So basically, my mom recently remarried to a man with one daughter from a previous marriage. Obviously, she's my step-sister. Now, here's where I get confused; my step sister's mother had been married once before she met my step sister's dad and married him. In that first marriage, she had a son. When she had her second child (my step sister) in her second marriage (with my step dad), her two children were half siblings. My step dad is not my step sister's half brother's biological father. So, what do I call step sis's half brother, since he is technically family?

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    AFAIK, he's still just a "brother" for all purposes, in the English language.
    – Kris
    Commented Feb 27, 2018 at 8:04
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    Welcome to EL&U. Is there a word for this relationship in your native tongue? If not, why do you think there is in English? See also Is there an accepted rule for naming all of our various distant relatives (Kinship Terms)? and Paucity of words for relationships
    – choster
    Commented Feb 27, 2018 at 16:21
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    @choster Some languages do have a myriad relationship names, for practically every possible permutation and combination. Even so, that's no reason why English should or should not have, right?
    – Kris
    Commented Mar 1, 2018 at 7:07
  • The newer terms for family members and relations include skip brother, "... step brother of your half sibling OR the half brother of your step sibling." urbandictionary.com/define.php?term=skip+brother
    – Kris
    Commented Mar 1, 2018 at 7:13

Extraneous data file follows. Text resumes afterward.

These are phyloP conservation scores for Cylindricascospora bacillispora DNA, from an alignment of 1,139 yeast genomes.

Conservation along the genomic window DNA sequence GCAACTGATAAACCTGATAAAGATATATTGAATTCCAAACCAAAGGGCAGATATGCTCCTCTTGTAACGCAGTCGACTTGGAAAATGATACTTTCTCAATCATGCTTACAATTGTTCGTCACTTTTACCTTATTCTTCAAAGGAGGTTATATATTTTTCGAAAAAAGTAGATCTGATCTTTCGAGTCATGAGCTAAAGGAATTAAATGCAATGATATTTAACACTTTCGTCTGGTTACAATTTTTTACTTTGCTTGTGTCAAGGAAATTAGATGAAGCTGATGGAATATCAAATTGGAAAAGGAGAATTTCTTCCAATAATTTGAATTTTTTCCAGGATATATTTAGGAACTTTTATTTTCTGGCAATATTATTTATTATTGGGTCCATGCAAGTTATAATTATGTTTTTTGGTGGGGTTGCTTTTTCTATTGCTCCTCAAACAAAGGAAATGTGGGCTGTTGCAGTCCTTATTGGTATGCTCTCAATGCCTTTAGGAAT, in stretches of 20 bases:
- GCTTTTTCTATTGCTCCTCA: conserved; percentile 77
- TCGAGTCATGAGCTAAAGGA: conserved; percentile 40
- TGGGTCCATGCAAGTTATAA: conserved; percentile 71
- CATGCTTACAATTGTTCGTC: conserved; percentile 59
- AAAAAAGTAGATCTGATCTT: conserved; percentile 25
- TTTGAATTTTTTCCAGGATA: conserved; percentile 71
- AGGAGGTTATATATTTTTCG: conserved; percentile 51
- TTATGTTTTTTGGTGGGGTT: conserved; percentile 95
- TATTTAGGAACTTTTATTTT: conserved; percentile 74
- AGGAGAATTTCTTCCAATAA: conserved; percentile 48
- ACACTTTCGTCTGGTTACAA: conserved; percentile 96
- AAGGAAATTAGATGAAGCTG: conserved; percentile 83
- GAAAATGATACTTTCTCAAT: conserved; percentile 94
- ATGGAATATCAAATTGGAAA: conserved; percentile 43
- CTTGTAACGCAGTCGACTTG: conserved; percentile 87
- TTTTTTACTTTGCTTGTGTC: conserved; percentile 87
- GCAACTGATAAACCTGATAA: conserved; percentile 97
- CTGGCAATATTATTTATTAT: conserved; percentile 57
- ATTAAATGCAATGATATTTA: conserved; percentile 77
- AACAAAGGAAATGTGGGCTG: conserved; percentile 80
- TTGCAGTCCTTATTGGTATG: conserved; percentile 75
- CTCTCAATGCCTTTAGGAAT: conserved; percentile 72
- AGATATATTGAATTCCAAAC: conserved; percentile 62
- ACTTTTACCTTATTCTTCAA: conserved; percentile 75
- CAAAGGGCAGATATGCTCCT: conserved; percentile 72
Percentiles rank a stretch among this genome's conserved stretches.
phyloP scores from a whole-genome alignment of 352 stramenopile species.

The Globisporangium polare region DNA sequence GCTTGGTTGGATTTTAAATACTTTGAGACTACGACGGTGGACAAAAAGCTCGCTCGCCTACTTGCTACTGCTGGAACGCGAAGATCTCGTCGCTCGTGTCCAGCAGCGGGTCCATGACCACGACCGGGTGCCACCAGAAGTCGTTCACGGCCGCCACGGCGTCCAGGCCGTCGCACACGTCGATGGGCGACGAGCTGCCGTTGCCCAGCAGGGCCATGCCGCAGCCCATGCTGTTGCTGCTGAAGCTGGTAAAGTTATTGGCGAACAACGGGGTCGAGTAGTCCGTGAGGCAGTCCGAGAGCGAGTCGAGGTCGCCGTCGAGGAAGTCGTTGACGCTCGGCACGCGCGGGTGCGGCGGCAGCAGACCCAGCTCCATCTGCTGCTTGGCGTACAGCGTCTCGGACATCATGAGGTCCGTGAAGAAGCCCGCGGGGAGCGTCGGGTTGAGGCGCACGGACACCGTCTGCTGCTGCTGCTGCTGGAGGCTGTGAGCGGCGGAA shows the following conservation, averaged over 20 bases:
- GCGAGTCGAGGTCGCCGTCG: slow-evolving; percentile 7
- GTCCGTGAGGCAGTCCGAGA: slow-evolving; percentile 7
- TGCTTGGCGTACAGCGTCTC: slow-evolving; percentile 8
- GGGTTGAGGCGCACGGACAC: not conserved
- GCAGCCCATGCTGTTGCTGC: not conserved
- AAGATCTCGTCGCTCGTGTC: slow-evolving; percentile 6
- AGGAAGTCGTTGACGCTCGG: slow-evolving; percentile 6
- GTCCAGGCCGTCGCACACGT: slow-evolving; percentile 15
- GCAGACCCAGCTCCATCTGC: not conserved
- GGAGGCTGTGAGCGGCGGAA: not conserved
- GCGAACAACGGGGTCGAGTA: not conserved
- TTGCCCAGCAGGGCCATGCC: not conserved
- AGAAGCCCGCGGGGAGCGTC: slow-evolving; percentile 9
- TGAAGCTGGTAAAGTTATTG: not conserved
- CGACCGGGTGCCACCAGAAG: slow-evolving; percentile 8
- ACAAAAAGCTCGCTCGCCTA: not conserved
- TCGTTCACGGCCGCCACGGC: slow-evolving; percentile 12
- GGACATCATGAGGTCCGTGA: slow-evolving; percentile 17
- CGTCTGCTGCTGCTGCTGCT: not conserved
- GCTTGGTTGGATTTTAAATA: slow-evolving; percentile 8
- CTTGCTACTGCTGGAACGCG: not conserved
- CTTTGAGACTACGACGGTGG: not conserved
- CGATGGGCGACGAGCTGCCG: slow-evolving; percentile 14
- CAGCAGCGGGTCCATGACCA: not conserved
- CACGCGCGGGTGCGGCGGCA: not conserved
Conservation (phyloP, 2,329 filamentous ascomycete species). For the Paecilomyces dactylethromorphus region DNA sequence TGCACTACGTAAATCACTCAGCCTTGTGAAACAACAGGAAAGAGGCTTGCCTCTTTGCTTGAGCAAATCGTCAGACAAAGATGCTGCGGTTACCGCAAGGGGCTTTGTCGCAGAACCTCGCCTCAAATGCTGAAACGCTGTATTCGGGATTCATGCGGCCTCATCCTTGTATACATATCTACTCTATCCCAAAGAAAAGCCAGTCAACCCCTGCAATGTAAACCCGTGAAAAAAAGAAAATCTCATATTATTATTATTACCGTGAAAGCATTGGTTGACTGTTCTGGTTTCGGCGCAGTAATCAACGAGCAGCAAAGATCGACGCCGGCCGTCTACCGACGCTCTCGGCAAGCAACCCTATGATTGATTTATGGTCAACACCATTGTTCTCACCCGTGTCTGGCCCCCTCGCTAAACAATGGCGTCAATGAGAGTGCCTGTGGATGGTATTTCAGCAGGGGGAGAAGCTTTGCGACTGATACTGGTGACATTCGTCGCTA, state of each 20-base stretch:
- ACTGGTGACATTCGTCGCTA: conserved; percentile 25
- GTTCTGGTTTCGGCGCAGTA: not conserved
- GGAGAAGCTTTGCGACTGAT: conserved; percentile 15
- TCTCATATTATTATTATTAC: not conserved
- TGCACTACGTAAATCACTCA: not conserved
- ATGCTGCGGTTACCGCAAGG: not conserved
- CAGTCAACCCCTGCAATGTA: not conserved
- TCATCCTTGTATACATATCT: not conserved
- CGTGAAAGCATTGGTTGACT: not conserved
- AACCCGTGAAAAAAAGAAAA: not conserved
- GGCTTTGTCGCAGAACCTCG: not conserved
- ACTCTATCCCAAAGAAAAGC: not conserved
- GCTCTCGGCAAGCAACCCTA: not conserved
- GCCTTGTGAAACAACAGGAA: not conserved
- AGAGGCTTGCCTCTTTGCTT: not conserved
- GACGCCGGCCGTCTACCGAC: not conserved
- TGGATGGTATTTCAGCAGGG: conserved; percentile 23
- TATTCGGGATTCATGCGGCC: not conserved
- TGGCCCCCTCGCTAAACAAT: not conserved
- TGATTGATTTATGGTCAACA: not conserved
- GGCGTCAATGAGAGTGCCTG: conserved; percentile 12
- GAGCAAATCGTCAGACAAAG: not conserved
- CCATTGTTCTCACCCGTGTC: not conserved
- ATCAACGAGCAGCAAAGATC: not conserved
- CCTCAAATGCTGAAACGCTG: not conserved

• If you live together and feel close, then brother. Otherwise, call him what you like.
    – Stuart F
    Commented Jan 10 at 22:50

3 Answers 3


English has no name for a step-sister's half-brother but try drawing the relationships in diagrammatic form, rather then describing them in words. If English was interested in any relationship as distant as a step-sister's half-brother, wouldn’t your step-sister’s full brother be your step-brother? Then why wouldn’t her half brother be either your step-half-brother or your half-step-brother? If general English wanted to go that far, could you re-post the Question after seeking detailed answers from at least three or four WWWs specialising in genealogy.


English does not have complicated family terms or connections, so there is no term for this relationship you are describing which is more of a non-relationship than a relationship.


Using the Online Oxford Dictionary definition 1.1

A person in one's wider extended family, to whom one is not closely related.

You could call him a cousin or cousin by marriage. But that would probably give the wrong impression, as cousin is usually used to mean 1st or 2nd cousin. Even the term cousin once removed meaning 'cousin of a different generation' is often misunderstood by the general population.

The best choice for general conversation would probably be 'step-brother' or, if you wanted to imply slightly more distance, 'sort of step-brother' although the latter would probably lead to a longer discussion than is normally required.

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